A woman who says she was raped repeatedly, tormented and held virtually hostage inside two New York City motels during her childhood has filed a $10 million federal lawsuit against the national chains, claiming they turned a blind eye to sex trafficking.
The case, filed Tuesday, comes roughly two months after a similar suit claimed several hotel companies with locations in the Atlanta, Georgia, area ignored and sometimes even profited from sex trafficking.
The Big Apple accuser, now an adult identified in court papers as “S.J.,” says she had just run away from an abusive foster home in 2006, at age 10, when she met the trafficker who would force her into sexual encounters for money for the next three years.
Her lawsuit claims franchises of Wydham Hotels & Resorts, which owns Howard Johnson, and Choice Hotels Corp., which operates Econo Lodge, overlooked “the open and obvious presence of sex trafficking on their properties." Both hotel chains were also named in the Georgia lawsuit.
Wyndham, which said in a statement that it condemns any form of human trafficking, has worked to strengthen its policies and train employees to identify and report likely cases. The company declined to comment further because of the pending litigation.
A Choice Hotels spokesperson said the company is committed to "conducting business free from violations of human rights. Our brand rules and regulations require franchisees to comply with all local, state and federal laws and any violation can result in the termination of their franchise agreement."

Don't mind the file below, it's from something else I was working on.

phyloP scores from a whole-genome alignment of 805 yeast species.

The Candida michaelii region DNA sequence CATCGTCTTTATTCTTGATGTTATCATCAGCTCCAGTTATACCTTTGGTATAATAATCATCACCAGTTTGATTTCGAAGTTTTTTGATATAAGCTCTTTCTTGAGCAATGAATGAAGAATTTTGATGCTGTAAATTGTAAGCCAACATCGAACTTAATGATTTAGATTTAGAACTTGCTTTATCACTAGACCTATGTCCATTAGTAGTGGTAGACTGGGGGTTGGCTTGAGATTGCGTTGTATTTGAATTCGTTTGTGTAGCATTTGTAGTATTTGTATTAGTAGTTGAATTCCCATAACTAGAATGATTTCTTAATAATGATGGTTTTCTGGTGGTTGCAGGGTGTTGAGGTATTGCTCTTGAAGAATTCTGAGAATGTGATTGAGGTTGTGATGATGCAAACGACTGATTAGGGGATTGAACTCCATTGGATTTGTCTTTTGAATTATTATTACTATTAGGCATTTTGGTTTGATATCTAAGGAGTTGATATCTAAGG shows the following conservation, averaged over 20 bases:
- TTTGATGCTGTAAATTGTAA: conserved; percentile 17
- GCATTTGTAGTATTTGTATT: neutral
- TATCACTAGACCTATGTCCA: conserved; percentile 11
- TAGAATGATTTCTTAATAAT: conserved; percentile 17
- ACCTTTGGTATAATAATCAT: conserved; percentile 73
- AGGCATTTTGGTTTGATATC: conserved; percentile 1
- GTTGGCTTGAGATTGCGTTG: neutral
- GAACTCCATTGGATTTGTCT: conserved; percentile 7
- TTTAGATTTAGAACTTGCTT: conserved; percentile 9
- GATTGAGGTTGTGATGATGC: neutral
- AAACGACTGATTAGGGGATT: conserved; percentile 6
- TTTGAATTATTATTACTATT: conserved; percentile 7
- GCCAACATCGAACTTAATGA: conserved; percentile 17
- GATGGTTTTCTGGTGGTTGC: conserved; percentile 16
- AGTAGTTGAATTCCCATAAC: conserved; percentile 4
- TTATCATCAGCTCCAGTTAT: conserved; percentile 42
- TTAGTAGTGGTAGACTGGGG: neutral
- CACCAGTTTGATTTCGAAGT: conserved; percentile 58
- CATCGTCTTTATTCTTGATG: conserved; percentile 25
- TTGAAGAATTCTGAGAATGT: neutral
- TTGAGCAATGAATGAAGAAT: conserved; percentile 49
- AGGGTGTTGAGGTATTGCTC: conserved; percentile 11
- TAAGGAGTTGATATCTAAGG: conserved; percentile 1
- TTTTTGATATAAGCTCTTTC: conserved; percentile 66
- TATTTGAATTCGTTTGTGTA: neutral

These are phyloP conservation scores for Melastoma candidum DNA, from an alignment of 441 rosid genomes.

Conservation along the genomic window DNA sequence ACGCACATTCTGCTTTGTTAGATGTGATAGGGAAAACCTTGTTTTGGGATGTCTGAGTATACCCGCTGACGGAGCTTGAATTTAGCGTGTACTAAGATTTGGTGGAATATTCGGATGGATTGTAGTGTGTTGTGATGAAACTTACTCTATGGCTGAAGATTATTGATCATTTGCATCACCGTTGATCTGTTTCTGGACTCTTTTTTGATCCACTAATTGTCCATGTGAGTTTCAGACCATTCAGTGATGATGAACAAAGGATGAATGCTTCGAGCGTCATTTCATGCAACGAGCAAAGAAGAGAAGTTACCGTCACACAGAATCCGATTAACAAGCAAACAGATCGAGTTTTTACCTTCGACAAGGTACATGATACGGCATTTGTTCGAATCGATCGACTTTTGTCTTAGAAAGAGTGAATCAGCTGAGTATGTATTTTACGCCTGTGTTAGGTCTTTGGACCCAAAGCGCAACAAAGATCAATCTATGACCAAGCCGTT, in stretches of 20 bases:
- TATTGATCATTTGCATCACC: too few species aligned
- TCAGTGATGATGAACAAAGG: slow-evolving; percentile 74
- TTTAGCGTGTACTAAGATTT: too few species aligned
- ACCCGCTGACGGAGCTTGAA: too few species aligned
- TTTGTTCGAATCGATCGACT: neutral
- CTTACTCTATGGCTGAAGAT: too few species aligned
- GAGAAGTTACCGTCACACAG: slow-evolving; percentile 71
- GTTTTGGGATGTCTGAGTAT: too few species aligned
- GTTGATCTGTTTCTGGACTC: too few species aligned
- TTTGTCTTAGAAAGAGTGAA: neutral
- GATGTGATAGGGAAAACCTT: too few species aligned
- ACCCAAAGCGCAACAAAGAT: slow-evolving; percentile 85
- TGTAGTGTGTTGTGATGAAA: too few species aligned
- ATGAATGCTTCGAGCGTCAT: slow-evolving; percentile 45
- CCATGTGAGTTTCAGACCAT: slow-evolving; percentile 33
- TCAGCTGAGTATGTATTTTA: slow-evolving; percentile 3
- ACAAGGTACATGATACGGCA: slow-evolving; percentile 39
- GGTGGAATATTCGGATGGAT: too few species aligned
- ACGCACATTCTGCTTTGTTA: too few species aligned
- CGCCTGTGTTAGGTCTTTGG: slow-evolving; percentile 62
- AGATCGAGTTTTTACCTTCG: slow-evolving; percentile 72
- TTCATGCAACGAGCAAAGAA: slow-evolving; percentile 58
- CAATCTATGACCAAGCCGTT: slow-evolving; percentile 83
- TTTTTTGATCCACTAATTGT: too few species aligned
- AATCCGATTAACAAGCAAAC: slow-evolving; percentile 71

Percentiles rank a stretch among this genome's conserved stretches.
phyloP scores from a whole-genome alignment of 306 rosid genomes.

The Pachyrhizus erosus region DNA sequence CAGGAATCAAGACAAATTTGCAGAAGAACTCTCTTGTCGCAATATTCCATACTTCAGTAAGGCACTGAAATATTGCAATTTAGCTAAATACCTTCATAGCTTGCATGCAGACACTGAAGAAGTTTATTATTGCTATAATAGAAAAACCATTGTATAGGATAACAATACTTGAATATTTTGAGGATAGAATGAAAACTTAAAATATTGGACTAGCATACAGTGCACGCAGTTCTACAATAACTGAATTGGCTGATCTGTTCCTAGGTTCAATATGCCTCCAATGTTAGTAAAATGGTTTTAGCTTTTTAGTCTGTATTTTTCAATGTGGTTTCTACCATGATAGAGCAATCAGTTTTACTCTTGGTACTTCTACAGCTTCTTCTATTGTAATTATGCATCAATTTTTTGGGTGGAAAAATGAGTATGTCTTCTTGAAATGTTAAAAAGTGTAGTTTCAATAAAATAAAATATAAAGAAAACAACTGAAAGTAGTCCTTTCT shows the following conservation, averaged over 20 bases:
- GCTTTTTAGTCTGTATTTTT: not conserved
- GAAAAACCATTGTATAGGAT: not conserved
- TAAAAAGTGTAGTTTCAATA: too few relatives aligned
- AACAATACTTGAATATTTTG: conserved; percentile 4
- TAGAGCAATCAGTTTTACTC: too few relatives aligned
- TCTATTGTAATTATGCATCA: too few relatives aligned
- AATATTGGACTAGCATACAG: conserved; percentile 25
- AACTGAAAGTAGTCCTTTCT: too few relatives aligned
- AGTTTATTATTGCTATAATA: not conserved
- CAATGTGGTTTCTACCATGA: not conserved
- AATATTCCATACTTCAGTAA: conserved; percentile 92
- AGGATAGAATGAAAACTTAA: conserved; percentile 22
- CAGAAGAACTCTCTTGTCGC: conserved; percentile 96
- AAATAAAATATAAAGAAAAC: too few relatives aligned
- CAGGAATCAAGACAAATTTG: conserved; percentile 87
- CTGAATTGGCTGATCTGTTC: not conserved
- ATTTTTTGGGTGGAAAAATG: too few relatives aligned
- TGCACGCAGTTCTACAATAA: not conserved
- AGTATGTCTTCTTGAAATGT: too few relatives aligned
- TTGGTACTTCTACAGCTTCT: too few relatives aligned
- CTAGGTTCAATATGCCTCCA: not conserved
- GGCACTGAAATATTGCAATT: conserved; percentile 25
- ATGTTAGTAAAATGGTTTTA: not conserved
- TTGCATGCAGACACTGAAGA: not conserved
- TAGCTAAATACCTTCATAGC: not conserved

The spokesperson would not comment on pending litigation.
The victim, who was placed in foster care because her father had molested her, "was first introduced to her trafficker by an older girl who was his recruiter,” according to the complaint. The 19-year-old "invited S.J. to a party where she repeatedly complimented her on her looks and offered her fashionable shoes and clothing," the lawsuit says.
While there, she met the trafficker, a 25-year-old man who promised to protect and care for her, as he did for "all of his girls," according to the suit.
Instead, he had sex with the child, then prostituted her against her will, sometimes as many as 20 times a day, both at an Econo Lodge in the Bronx and a Howard Johnson in Queens, the suit alleges. "He told her, 'How you make Daddy happy is by making them happy,'" according to the lawsuit.
He told her, ‘how you make ‘Daddy’ happy, is by making [them] happy.’
The pimp would place a paper bag over the girl’s head and transport her to one of the hotels, where she would be forced to “do whatever the client wanted” or face a beating. Sometimes the trafficker even threatened her life.
S.J.’s trafficker always paid for the room in cash and would sometimes require the girls to sexually service hotel staff in lieu of his payment for the rooms.
S.J. and the other girls would be kept at the Econo Lodge sometimes for three days at a time, with the rooms paid for in cash or by sexual favors for the staff, the suit claims. A bowl of condoms was displayed at the front desk of the motel, and used condoms were frequently strewn across the floor of the room after they left, according to the suit.
When the girls went to the lobby to pick up food deliveries the trafficker ordered for them at the Econo Lodge, "they frequently appeared tired and detached" because they couldn't leave their rooms until the trafficker's clients had finished, and they were under strict orders not to talk to anyone, the suit says.
S.J.'s attorney didn't immediately respond to a request for comment from FOX Business.
This story was updated to include a statement from a Choice Hotels spokesperson.